Can an if statement be optimized away when it is in a loop that is unrolled?

If I have time, I will write up some code and read the assembly of it later to check this out. But I was wondering if someone around here already knows the answer to my question and could save me the trouble.

Let’s say you have a For Loop that loops a number of times that can be easily determined at compile time. Now let’s say that there is an If Statement in that loop which only executes on the last iteration. When you throw a “#pragma unroll” in front of the loop, will it optimize away the If Statement? It should look something like this:

#pragma unroll

for (int a = 0; a < 15; a++)

{

//Do some real but uninteresting work here.

if (a == 14)

{

//Do some more work here.

}

}

Or more interesting, will the If Statement get optimized away if this is part of a template?

template <int count> __device__ void someFunction(dataType someParameter)

{

#pragma unroll

for (int a = 0; a < count; a++)

{

//Do some real but uninteresting work here.

if (a == count - 1)

{

//Do some more work here.

}

}

}

I have such a For Loop in a program that I am working on. The loop gets called many millions of times and so this optimization is very important to do whatever I can to optimize. To me, it would make sense that it should get optimized like how one might expect. However, I worry because I am nesting 3 levels of compiler optimization on top of each other and I don’t know if the CUDA compiler is that smart. Does anyone have any experience with this sort of thing and know what the compiler will do? I would appreciate any tips on exploiting compiler optimization that you may have. Thanks!

Sorry if my answer is naive. If i need a cycle n times, and in the last one do some stuff, i would make the cycle for n-1 loops, and then copy again the code of the cycle with the stuff i needed in, so i wouldn’t have to ask every time if i’m in the last part. Sure is a little bigger code, but, man, you are unrolling the loop, so is the same effect but just a little faster.

I hope this helps.

Yes, the if gets optimized away. Only potential problem in that area is that the current compiler can only unroll the innermost loop. I don’t know where this limitation comes from, but sometimes I find it quite annoying.

BTW, you can check yourself by looking at the .ptx intermediate output (which is still quite readable, with loop bodies referencing back to the corresponding line number in the source) or by disassembling the binary with cuobjdump.

LOL. Yes that is true; the effect is the same. I should have chosen a better example. I just wanted an if statement that depended on “count” but I still chose something trivial. Perhaps I should have done something more complex like:

if (a % 3 == 2)

{

//do stuff that is cooler than what was being done before.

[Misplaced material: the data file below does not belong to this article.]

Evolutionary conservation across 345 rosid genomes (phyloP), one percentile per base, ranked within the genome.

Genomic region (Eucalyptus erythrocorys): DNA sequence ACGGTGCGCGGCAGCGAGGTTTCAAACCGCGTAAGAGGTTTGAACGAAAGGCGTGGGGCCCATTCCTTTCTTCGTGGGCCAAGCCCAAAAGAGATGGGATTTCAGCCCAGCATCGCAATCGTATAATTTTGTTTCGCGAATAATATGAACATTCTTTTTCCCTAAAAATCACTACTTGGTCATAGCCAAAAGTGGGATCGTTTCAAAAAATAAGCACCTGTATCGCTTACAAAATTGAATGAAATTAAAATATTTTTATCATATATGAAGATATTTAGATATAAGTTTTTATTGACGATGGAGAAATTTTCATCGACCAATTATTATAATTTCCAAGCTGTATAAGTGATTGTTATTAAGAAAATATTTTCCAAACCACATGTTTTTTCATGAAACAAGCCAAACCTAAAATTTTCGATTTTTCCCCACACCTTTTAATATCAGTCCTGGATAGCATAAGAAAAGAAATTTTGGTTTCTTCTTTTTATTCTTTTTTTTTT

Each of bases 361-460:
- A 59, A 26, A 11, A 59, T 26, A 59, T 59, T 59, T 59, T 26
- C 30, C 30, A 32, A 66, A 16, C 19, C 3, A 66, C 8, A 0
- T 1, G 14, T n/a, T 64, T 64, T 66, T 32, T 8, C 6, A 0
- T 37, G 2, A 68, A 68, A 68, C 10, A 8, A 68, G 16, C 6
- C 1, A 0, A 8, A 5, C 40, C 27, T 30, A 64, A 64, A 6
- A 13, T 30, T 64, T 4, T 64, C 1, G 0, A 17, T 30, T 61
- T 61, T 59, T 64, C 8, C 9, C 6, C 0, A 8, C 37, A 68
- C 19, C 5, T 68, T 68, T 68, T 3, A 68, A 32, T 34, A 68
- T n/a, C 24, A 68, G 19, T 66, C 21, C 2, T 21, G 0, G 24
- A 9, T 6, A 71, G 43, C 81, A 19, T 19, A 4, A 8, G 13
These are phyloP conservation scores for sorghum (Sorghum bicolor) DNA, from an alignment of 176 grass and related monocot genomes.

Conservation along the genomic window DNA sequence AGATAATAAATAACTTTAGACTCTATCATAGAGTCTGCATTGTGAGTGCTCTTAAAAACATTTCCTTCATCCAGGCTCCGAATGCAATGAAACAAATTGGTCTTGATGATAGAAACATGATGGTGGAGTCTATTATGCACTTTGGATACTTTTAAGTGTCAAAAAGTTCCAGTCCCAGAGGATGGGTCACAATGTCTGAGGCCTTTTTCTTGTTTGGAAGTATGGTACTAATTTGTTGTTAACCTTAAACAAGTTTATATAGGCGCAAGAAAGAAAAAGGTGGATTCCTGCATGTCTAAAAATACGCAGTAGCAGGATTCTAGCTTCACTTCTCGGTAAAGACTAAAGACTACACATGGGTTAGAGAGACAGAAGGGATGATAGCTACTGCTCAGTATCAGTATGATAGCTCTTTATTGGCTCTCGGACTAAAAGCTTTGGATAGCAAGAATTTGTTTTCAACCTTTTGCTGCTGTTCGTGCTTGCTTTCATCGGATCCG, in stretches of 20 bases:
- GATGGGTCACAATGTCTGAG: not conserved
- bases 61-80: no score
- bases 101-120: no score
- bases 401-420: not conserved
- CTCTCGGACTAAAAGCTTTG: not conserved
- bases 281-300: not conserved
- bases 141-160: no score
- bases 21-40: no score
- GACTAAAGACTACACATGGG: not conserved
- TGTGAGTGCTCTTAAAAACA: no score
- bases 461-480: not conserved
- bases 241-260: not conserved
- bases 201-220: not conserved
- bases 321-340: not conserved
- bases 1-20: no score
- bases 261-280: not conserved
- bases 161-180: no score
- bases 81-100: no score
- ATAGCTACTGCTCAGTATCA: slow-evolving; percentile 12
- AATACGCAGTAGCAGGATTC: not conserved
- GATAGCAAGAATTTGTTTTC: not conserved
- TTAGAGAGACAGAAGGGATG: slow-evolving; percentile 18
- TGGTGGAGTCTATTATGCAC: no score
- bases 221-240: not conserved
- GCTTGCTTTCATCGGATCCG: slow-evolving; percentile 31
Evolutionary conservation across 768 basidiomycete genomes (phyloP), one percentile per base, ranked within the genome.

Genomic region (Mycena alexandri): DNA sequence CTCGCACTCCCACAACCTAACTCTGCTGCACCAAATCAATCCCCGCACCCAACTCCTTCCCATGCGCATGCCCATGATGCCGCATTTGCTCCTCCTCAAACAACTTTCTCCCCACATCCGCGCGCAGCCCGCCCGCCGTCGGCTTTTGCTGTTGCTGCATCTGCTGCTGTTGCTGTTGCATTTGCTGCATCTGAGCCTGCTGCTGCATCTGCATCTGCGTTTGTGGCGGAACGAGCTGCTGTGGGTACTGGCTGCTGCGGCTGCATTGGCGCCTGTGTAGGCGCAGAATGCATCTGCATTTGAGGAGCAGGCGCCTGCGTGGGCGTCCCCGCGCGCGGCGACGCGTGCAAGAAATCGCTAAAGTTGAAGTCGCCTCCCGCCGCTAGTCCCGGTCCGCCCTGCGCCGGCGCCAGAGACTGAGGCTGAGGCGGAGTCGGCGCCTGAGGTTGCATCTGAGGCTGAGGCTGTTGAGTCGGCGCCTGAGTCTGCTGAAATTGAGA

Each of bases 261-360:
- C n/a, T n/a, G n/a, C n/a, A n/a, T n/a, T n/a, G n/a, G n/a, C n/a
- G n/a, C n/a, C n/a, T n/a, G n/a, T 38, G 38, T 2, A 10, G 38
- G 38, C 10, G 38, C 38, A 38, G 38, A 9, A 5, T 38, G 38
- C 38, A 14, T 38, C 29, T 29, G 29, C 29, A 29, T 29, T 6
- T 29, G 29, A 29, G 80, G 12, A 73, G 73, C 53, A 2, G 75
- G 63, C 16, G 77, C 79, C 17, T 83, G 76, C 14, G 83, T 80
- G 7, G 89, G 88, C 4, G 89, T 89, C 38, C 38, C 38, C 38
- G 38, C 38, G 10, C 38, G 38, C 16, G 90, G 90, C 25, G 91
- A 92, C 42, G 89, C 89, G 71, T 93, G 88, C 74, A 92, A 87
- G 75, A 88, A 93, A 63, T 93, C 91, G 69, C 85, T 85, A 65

}

The .ptx file is the assembly that I was referring to. It does reference line number but I still consider it a pain to navigate.

You are right, it all gets optimized away. I wrote a test program and looked at what it generated. Besides noticing that it used way too many registers to get the job done (perhaps it is because I used volatile?), there were no branching statements in there at all, just a lot of “mov.s32” commands, which is what I was hoping for. For those who are curious I will share the source program and ptx assembly.

#include <stdio.h> //printf

#include <cuda.h> //CUDA commands

template<int count> __global__ void kernel(void)

{

	volatile int variable;

	#pragma unroll

	for (int a = 0; a < count; a++)

	{

		variable = a;

		if (a % 3 == 2)

		{

			variable = 100*a;

		}

	}

}

__host__ int main(void)

{

	kernel<8><<<dim3(1), dim3(1)>>>();

	cudaThreadSynchronize();

	//Exit.

	printf("\nPress <ENTER> to exit.\n");

	getchar();

	return 0;

}
.entry _Z6kernelILi8EEvv

	{

	.reg .u32 %r<22>;

	.loc	16	4	0

$LDWbegin__Z6kernelILi8EEvv:

	.loc	16	11	0

	mov.s32 	%r1, 0;

	mov.s32 	%r2, %r1;

	mov.s32 	%r3, 1;

	mov.s32 	%r4, %r3;

	mov.s32 	%r5, 2;

	mov.s32 	%r6, %r5;

	.loc	16	14	0

	mov.s32 	%r7, 200;

	mov.s32 	%r8, %r7;

	.loc	16	11	0

	mov.s32 	%r9, 3;

	mov.s32 	%r10, %r9;

	mov.s32 	%r11, 4;

	mov.s32 	%r12, %r11;

	mov.s32 	%r13, 5;

	mov.s32 	%r14, %r13;

	.loc	16	14	0

	mov.s32 	%r15, 500;

	mov.s32 	%r16, %r15;

	.loc	16	11	0

	mov.s32 	%r17, 6;

	mov.s32 	%r18, %r17;

	mov.s32 	%r19, 7;

	mov.s32 	%r20, %r19;

	.loc	16	17	0

	exit;

$LDWend__Z6kernelILi8EEvv:

	} // _Z6kernelILi8EEvv

Keep in mind that nvcc generates PTX using static single assignment form. Final register assignment is done in the PTX assembler, so you shouldn’t conclude anything based on the number of registers you see in a PTX file. To find out how many registers are actually used in the final cubin, you need to pass --ptxas-options=-v to nvcc.

Yeah, I figured as much since I was able to increase the number of registers to impossible levels by changing the numbers around. Thanks for the tip though!